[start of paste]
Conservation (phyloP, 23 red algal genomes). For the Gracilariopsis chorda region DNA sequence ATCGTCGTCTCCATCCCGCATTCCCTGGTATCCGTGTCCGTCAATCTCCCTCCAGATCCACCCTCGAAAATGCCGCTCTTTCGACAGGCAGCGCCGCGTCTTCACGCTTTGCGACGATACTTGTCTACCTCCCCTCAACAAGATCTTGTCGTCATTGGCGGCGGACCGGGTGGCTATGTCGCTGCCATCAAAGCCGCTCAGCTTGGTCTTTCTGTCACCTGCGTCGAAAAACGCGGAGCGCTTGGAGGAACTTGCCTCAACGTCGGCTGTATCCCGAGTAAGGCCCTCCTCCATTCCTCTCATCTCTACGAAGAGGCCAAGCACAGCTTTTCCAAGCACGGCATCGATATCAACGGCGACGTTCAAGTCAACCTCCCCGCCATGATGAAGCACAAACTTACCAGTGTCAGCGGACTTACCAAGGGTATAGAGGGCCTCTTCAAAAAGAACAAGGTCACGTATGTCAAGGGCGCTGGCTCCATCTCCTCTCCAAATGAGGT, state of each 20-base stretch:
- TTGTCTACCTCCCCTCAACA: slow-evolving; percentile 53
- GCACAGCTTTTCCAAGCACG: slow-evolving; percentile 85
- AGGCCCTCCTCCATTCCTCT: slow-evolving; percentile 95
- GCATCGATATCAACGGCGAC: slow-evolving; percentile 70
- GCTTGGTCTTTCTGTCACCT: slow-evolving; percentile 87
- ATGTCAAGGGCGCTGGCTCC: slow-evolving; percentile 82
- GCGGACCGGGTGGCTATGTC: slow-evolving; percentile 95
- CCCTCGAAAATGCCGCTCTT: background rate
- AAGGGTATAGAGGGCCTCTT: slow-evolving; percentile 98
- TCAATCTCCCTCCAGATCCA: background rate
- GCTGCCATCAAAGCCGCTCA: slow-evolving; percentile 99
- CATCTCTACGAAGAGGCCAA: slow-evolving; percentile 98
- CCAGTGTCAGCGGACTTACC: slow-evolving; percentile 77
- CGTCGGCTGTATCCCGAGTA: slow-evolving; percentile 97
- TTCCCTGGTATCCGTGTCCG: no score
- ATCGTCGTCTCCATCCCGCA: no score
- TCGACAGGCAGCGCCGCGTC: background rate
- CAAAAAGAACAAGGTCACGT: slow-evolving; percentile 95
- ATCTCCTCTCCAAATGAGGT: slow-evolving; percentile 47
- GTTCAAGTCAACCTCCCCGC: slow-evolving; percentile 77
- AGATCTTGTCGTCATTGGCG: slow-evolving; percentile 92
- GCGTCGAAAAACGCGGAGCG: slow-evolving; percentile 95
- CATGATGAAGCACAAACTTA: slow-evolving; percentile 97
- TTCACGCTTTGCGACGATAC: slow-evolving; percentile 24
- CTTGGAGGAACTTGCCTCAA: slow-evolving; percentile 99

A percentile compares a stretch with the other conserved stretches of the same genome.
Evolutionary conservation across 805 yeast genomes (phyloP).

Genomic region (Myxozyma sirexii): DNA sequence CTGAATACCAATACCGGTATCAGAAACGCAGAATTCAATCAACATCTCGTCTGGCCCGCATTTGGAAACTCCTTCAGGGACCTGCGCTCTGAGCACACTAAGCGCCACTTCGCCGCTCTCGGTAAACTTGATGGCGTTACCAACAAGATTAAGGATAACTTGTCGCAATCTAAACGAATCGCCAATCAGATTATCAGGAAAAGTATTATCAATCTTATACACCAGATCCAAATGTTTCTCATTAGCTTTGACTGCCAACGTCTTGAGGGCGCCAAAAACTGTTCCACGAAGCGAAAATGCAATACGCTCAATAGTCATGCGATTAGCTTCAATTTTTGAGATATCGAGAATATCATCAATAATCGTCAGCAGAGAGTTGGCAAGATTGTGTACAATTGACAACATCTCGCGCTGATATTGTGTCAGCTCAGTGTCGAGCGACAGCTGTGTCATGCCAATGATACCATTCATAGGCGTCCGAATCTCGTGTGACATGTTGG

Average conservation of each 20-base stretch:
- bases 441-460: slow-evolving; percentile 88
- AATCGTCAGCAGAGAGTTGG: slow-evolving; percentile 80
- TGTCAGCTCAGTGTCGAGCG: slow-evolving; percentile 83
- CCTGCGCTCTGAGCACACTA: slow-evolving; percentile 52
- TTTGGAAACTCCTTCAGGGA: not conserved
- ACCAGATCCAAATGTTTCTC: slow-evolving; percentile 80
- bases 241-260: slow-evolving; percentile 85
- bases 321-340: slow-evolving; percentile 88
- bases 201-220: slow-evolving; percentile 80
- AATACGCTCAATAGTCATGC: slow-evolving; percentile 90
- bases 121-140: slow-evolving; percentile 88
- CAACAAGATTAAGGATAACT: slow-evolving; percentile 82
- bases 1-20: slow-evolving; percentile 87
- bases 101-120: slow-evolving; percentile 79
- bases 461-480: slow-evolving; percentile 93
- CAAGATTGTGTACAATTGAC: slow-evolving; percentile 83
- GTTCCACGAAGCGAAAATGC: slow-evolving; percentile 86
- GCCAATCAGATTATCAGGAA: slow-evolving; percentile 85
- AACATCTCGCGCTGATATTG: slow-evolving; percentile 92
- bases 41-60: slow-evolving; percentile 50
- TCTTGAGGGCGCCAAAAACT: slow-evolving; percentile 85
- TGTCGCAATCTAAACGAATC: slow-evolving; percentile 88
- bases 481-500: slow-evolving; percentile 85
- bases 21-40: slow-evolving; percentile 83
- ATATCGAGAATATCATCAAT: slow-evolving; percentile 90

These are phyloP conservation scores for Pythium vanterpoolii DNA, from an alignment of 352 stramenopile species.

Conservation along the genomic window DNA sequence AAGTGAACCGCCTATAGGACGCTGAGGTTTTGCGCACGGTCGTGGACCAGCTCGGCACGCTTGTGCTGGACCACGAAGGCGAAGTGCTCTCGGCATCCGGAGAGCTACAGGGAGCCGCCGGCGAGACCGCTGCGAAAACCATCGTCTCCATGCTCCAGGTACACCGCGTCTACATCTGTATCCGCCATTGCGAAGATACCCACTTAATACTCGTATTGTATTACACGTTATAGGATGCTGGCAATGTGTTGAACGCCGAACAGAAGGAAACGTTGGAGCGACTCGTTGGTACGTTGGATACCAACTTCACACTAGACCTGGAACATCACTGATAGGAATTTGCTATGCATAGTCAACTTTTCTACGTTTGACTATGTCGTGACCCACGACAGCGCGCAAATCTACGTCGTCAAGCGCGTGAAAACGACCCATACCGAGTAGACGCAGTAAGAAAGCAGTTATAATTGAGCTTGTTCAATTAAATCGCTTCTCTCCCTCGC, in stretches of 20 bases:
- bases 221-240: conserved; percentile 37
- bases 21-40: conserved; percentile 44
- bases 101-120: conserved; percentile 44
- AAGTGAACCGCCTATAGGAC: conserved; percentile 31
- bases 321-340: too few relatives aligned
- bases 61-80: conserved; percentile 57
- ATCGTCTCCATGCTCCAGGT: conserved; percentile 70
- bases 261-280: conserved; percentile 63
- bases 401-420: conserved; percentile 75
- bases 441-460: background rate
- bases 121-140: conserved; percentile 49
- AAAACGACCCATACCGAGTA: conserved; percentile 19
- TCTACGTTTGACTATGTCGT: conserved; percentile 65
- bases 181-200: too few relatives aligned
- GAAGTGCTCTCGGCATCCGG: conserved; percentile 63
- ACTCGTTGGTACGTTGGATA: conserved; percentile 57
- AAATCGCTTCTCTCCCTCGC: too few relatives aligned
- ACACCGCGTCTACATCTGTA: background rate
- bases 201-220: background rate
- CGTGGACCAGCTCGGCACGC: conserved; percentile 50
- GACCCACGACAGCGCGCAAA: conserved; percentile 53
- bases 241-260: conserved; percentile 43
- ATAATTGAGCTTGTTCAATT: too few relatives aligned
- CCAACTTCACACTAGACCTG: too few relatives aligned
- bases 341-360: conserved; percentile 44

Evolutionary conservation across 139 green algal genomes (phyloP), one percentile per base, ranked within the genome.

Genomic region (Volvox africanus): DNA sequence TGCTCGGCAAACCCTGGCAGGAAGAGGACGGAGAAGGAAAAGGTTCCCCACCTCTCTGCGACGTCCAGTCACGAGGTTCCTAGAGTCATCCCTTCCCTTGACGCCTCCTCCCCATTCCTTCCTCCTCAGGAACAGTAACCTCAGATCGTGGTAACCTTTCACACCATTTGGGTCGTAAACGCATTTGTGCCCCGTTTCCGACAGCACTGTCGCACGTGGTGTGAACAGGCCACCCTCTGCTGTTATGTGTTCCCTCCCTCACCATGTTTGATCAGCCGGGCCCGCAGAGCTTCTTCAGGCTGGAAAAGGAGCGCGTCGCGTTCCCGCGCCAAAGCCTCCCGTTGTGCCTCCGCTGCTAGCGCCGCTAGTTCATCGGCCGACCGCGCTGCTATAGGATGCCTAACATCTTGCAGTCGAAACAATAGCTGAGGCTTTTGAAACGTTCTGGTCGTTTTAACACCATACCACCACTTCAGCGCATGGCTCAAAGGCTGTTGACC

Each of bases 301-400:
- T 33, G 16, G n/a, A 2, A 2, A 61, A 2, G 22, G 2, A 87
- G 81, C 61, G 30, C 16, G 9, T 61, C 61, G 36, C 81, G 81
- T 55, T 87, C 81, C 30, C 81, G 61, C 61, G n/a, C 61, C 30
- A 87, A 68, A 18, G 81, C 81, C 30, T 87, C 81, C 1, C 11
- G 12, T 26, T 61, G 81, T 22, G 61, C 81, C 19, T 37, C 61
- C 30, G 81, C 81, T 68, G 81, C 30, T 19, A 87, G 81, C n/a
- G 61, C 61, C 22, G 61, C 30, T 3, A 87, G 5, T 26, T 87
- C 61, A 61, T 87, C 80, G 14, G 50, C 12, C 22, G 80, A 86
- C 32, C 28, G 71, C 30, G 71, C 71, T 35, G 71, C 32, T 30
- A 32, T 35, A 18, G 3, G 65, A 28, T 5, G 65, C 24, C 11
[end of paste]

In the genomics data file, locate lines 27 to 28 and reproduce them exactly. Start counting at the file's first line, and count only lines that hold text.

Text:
A percentile compares a stretch with the other conserved stretches of the same genome.
Evolutionary conservation across 805 yeast genomes (phyloP).